The closed world of a funeral director is rarely glimpsed owing to the strictures of confidentiality scrupulously maintained by industry professionals. In SCOOTER NATION, the second novel in A.B. Funkhauser’s Unapologetic Lives Series, confidentiality, or more keenly the silence naturalized by a desire to protect the privacy of others, leads to inflated misunderstandings underpinned by a culture of myth and lore. What follows are a chain of events both comic and chilling.
E X C E R P T
Krause looked like she was going to cry: “Don’t you knobs get it? We’ve been sold to the Flexor Group. I just know it.”
Carla stiffened. “What did you see? Who did you see?”
The death business was a small, closed community with few strangers. Everybody knew everyone else and their business too.
“I only saw their feet,” Enid replied. “Black shoes. Square toes.” Her face whitened. “Loafers!”
Scooter Creighton dropped his lighter. “Are you sure? No mistake?”
“No mistake. I was wearing my bifocals. There can only be one person behind this.”
The ancient intercom on the garage wall crackled to life. Jocasta Binns had found them: “Put the damned cigarettes out. Meeting starts NOW.”
Scooter Creighton nodded meaningfully at his companions. The rude bitch was clearly on a roll. Like most funeral homes that hadn’t caught up to the twenty-first century, Weibigand’s had a front door equipped with a tinny doorbell that sounded whenever the door swung open. More modern establishments employed greeters or hostesses that manned large semi-circular hotel-lobby like desks for a more personal touch. But Weibigand’s, experiencing a steady decline in business year over year, lacked funds to pay for such a person. So the bell, on duty since the 1930s, was the only way to know that someone had come in. It had not sounded.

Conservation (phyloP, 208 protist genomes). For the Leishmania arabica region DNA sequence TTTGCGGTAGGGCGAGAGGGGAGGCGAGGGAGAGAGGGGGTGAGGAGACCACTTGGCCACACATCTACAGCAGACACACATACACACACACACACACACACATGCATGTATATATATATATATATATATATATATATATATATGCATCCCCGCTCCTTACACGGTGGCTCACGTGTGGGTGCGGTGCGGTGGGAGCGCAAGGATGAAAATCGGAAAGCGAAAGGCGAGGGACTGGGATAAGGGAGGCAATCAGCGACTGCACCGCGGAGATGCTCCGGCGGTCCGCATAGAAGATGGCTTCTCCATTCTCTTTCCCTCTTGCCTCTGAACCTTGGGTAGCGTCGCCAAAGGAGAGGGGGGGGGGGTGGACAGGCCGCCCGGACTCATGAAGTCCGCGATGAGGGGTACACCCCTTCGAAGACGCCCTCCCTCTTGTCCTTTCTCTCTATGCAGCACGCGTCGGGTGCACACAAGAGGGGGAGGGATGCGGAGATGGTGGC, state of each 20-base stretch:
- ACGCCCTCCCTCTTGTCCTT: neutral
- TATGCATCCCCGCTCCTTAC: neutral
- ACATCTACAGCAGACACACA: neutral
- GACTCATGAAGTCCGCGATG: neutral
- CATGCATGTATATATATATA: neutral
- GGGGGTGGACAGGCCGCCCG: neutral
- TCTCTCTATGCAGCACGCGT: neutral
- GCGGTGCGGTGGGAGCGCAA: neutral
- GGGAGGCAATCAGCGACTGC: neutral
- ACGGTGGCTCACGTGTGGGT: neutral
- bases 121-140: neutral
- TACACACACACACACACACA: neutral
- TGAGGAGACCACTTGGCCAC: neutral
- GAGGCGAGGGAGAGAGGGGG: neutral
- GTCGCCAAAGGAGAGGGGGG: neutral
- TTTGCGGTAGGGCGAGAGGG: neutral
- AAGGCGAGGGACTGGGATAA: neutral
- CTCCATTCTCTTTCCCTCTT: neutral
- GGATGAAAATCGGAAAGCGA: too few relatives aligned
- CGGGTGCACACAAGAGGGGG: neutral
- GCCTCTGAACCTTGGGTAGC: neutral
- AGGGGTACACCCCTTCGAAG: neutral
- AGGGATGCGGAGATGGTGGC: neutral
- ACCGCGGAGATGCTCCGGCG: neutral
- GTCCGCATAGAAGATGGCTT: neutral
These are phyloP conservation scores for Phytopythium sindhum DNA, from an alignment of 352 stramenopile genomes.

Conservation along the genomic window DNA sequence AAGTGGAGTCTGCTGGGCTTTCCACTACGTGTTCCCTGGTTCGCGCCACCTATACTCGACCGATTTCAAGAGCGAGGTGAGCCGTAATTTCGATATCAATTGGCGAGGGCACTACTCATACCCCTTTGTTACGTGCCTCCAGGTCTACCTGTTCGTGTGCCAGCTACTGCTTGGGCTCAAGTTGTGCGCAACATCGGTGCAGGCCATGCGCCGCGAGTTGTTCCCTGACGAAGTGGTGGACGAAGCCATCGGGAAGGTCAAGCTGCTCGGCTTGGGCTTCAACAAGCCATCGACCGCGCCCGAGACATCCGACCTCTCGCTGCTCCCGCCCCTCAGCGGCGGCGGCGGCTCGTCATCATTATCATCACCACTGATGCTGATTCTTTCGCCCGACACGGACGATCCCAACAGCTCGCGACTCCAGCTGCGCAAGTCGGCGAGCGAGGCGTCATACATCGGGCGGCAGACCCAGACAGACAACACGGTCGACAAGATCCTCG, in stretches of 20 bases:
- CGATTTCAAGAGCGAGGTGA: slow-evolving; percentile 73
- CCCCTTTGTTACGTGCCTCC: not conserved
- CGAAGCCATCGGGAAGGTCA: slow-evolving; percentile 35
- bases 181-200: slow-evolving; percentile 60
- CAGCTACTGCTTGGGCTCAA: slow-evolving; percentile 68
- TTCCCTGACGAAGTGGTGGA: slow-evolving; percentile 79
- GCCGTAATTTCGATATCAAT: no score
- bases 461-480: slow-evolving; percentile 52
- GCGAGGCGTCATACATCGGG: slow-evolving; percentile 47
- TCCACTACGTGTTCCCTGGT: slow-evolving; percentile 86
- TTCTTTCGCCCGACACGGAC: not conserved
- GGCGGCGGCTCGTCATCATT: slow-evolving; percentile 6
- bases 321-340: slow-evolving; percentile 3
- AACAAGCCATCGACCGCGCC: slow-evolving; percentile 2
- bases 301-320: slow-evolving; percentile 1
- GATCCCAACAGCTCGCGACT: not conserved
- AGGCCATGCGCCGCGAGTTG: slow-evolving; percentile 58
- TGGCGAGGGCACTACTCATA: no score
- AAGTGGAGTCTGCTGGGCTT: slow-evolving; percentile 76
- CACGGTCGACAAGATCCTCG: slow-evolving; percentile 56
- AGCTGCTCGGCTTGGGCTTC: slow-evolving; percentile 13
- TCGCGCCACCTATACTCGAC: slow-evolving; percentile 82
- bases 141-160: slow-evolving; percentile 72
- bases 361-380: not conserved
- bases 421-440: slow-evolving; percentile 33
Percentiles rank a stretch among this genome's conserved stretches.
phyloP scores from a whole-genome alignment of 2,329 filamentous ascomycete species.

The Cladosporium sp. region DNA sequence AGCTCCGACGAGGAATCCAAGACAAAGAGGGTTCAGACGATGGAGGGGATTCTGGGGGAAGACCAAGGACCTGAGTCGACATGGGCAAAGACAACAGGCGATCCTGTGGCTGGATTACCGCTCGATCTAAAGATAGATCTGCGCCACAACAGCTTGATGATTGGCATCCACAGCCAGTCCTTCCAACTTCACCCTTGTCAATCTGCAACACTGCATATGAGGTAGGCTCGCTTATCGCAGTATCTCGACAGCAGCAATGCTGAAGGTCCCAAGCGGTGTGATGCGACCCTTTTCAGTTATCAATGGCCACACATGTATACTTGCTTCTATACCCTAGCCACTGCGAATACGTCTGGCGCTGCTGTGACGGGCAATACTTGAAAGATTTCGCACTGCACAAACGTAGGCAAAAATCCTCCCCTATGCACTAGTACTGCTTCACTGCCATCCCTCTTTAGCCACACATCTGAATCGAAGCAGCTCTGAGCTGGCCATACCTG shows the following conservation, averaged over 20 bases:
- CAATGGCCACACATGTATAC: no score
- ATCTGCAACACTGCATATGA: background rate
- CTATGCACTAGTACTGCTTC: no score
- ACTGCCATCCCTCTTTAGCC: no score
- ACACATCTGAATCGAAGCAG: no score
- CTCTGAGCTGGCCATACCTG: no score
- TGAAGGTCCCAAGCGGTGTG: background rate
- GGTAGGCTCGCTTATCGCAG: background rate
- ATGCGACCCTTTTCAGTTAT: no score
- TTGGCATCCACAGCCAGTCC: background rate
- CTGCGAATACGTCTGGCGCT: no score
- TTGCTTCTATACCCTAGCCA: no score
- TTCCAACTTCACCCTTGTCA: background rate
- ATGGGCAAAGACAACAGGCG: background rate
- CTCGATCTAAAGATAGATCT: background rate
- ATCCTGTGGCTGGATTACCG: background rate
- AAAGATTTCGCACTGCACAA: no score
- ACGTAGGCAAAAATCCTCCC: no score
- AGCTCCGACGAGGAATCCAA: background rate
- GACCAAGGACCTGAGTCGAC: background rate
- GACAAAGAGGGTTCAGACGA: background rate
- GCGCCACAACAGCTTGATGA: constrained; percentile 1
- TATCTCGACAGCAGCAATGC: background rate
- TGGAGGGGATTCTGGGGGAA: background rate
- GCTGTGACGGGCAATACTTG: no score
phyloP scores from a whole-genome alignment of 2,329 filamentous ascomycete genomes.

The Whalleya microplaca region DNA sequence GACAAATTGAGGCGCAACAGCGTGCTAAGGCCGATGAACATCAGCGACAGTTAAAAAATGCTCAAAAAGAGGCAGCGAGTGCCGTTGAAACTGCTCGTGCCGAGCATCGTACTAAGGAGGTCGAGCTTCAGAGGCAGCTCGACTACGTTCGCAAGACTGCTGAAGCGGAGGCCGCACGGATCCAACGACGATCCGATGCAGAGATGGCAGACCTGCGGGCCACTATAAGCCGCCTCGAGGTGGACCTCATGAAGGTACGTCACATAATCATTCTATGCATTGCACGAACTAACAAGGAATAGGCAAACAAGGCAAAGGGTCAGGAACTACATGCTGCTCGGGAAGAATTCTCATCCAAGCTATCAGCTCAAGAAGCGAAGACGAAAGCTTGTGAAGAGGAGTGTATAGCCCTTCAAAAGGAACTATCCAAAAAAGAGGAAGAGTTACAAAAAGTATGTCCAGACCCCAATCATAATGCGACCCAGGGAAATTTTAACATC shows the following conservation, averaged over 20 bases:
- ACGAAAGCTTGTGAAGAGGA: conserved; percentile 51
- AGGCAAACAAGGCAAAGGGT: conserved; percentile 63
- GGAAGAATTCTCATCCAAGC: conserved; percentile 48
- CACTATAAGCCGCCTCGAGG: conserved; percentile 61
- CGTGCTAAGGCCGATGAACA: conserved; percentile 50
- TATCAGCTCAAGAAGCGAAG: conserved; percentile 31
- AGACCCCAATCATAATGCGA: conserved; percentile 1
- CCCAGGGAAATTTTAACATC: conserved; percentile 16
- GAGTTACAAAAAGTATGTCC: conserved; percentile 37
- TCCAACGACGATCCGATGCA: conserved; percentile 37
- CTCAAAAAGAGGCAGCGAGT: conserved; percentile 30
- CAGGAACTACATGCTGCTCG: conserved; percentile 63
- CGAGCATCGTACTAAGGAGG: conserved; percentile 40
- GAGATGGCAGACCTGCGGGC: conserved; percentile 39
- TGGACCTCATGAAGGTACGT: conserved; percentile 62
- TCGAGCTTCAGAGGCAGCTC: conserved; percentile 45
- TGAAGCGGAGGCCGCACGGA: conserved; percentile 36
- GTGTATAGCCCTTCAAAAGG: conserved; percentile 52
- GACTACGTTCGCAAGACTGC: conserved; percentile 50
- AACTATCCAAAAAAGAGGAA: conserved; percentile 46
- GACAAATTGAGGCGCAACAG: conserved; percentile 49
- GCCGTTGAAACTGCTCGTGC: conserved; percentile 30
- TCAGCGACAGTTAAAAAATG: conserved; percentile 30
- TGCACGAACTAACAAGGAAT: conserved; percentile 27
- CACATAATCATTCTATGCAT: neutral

“Jocasta turned the bell off!” Enid shouted. “Why the hell would she turn the bell off?”
There were only two possible explanations: Either some non-staffer had been assigned to stand watch at the door and had shut the bell off, or the doors were being locked and the bell wasn’t needed.
“My god,” Carla gasped, thinking of the square-toed, black leather shoes that, beyond any doubt, now stalked the hall above. Though there were many, only a single pair held any relevance.
Every profession had its own share of false gods and banal superstitions. Those, carried forth on a wave of feverish gossip backed by assertions that everything said was ‘true’, gave rise to fantastic mythologies that made a chosen few more significant than they actually were. Graeham Grissom of B.H. Hoage, for example, was the undisputed embalming god of their age while “Count Floyd” Aiken could ‘will’ new business into being with a stroke of a pen. That old age, arthritis, early-onset dementia and the public’s annoying preference for cremation over medieval embalming procedures decreased the field of competitors, and so guaranteed Graeham’s mantle in the first instance, had nothing to do with the stories spread: he made esoteric concoctions in the old Hoage basement that rendered his people ‘pliable’ ‘natural-like’ ‘soft to the touch’ and even ‘warmer’ without the slightest sign of decay, even after a fifty-four day hold. The same held for Count Floyd. No one could turn a prearranged funeral into an ‘at need’ simply by sending a get better card, yet Floyd’s people did die suddenly whenever he did, whether sick or not. That the deceased had crossed the century mark in every case had little to do with a great tale.
But there were other stories out there: stories not so benign and infinitely more sinister. Some, it was said, enriched themselves through the weak willed. These were the mendacious pocket-liners who evaded the law and curried favor with popular opinion regardless of talk.
These were the ones to watch…
The little group assembled in the Weibigand garage knew that fear and felt it now because it was right on top of their heads. Scooter Creighton, jaws clenched, ground the words out first, like a metal vise in need of oil: “It’s Clayton. He is in the building.”
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